HCMC urges firm to give up land for metro line

By Dinh Phu, Thanh Nien News

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Work in Ho Chi Minh City's subway tunnel, which will cross the Saigon River. Photo: Dinh Phu Work in Ho Chi Minh City's subway tunnel, which will cross the Saigon River. Photo: Dinh Phu

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The Ho Chi Minh City government has urged the authorities in neighboring  Binh Duong Province to force a company to make way for a billion-dollar subway line.
The city has asked its neighbor to press the Vinh Phat Company in Di An Town to relocate so that work on the second package of the country's first metro line can begin by the end of the year.
The country’s urban rail system is designed to run 19.7 kilometers from Ben Thanh Market to Suoi Tien theme park, which lies along the  HCMC-Binh Duong border.
Work on the Suoi Tien end is now 30 months behind schedule due to delays in site clearance.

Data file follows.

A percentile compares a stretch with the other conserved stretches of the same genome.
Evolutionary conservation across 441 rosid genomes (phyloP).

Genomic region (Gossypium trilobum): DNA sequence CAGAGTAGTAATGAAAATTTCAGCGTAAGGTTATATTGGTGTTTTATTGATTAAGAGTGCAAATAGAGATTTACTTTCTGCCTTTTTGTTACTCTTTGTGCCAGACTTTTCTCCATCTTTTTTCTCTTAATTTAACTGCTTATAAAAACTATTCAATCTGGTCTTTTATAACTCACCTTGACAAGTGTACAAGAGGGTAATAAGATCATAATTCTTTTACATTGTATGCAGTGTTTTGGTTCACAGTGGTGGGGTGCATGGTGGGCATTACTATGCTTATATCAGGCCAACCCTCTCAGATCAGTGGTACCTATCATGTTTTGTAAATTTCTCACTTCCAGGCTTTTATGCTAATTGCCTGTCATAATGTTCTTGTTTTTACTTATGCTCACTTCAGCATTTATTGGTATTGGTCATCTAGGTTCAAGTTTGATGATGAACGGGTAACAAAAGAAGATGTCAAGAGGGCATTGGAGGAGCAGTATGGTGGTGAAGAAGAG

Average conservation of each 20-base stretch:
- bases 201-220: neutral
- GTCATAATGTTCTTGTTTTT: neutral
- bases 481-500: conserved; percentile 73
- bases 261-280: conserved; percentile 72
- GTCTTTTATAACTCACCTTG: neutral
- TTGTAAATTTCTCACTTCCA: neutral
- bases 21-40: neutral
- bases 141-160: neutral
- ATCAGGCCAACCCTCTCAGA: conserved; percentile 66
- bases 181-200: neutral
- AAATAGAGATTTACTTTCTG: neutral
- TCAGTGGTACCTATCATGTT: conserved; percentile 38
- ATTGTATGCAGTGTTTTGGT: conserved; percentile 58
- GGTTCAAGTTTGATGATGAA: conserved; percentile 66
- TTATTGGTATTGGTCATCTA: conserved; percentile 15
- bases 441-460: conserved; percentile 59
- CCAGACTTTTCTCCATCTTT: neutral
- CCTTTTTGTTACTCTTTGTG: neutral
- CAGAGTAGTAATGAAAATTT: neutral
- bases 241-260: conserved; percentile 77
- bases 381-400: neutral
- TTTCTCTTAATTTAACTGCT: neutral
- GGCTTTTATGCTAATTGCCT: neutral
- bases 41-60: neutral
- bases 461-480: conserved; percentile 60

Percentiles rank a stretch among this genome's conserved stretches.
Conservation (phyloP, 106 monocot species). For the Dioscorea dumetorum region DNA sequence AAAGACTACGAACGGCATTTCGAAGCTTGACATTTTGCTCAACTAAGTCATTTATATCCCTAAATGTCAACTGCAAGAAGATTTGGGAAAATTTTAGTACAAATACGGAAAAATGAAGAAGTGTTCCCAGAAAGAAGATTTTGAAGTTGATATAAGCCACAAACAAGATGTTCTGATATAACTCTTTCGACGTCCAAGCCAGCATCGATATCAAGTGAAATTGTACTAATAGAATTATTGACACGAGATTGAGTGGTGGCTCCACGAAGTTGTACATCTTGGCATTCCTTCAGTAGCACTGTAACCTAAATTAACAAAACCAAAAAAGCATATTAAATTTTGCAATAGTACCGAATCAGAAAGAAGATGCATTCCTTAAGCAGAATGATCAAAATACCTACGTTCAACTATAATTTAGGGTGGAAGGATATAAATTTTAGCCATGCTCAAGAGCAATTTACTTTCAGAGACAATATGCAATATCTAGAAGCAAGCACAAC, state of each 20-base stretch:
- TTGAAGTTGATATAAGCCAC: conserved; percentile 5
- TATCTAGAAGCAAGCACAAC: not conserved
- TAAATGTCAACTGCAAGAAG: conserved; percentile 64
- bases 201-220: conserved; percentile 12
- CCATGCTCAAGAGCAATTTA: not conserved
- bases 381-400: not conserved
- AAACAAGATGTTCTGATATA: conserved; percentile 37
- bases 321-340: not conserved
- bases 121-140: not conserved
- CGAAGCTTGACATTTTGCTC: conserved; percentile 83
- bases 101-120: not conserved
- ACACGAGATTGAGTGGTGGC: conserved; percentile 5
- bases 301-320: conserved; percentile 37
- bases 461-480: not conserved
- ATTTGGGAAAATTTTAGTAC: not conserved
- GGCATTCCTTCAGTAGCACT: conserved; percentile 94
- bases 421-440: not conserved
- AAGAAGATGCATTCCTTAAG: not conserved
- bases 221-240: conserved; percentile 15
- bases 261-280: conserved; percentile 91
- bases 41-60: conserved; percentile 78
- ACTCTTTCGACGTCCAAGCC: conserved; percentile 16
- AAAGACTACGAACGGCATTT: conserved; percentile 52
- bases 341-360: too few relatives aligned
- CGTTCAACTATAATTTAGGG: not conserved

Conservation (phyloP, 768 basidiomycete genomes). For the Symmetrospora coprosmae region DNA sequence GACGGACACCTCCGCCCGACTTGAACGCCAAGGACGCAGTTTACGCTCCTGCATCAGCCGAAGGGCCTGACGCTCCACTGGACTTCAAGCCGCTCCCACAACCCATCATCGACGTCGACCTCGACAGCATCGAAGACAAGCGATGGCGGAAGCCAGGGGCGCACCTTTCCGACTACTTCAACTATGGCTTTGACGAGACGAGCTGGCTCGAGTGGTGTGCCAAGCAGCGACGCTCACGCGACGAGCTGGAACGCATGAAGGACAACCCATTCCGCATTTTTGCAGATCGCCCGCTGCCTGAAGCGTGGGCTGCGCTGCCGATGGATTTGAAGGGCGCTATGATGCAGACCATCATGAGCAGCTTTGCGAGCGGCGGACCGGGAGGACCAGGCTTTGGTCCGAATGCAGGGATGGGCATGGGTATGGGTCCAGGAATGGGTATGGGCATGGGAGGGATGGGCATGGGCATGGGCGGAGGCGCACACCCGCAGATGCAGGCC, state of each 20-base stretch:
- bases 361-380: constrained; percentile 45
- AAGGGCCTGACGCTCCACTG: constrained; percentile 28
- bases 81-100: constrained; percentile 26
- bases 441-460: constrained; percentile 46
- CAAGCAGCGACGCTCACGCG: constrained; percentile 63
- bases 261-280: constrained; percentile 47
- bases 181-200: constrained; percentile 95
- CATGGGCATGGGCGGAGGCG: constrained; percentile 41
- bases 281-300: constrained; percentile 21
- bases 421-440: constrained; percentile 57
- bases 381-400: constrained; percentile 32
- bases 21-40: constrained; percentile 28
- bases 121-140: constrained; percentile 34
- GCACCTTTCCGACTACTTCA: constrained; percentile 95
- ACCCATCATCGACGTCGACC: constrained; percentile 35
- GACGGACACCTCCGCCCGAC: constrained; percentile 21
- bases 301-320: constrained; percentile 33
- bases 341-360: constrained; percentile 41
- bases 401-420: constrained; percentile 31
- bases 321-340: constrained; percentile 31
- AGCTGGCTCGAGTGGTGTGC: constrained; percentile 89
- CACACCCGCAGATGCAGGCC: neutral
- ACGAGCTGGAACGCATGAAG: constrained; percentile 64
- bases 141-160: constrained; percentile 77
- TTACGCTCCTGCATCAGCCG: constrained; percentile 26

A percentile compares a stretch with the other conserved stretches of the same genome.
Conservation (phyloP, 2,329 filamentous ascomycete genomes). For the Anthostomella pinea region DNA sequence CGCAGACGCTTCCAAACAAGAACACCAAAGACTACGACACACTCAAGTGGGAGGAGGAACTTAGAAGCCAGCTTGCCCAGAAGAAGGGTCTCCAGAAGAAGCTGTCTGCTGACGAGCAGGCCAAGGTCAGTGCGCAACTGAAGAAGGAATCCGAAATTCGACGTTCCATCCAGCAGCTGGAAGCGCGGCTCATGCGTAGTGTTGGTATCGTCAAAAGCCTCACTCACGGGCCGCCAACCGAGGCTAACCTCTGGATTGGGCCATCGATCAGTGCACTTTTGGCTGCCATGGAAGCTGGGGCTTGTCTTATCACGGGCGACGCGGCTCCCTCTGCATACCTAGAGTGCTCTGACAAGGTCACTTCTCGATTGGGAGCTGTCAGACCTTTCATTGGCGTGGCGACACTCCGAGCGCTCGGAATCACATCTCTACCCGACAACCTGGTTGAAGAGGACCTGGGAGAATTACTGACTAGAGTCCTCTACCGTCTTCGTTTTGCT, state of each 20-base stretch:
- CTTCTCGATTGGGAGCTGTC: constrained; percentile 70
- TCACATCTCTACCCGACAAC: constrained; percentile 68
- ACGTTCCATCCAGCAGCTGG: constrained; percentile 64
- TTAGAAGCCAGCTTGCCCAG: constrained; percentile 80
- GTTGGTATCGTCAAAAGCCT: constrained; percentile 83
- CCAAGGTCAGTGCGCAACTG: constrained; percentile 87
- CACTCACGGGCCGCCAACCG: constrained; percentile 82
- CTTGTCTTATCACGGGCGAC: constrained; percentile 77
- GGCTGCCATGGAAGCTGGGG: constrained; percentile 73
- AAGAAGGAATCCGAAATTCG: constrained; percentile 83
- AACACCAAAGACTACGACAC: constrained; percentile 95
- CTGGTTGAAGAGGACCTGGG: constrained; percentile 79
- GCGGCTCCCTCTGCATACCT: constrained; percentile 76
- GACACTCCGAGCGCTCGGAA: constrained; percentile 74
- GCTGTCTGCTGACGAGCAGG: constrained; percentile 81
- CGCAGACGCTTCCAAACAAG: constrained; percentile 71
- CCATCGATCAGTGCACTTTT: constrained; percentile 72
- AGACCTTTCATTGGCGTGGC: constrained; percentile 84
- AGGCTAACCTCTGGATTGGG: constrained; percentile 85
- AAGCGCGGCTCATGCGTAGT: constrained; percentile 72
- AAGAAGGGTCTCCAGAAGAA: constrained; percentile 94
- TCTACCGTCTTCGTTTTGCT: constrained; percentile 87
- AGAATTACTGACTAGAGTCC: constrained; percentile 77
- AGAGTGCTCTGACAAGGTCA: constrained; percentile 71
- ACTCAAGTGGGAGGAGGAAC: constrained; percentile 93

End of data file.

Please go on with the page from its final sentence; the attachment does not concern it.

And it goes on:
The recent relocation request was the second made by the HCMC administration, which could soon be ordered to pay its idle contractors around VND2 billion (US$93,540) a day in penalties.
During a meeting in August, Deputy Prime Minister Hoang Trung Hai ordered the involved parties to make way for the new metro line by the end of October.
The city first petitioned Binh Duong on the matter during a meeting held on October 30, when two companies had refused to budge.
One of the company finally agreed to a deal on November 11.
All land in Vietnam is owned by the government, which only grants individuals and businesses temporary usage rights.
The government is therefore allowed to exercise imminent domain whenever circumstances require, so long as it offers the displaced individual cash or land as compensation.
The HCMC government said the delay might push the completion of the subway to 2020 well beyond the late 2018 deadline set forth in the approved government plan.
The Japanese government has agreed to lend more than $2.2 billion in Official Development Assistance (ODA) for the $2.49 billion project.
The HCMC government will cover the rest.
The project’s board – the NJPT Association – includes six Japanese consultants and two Vietnamese.

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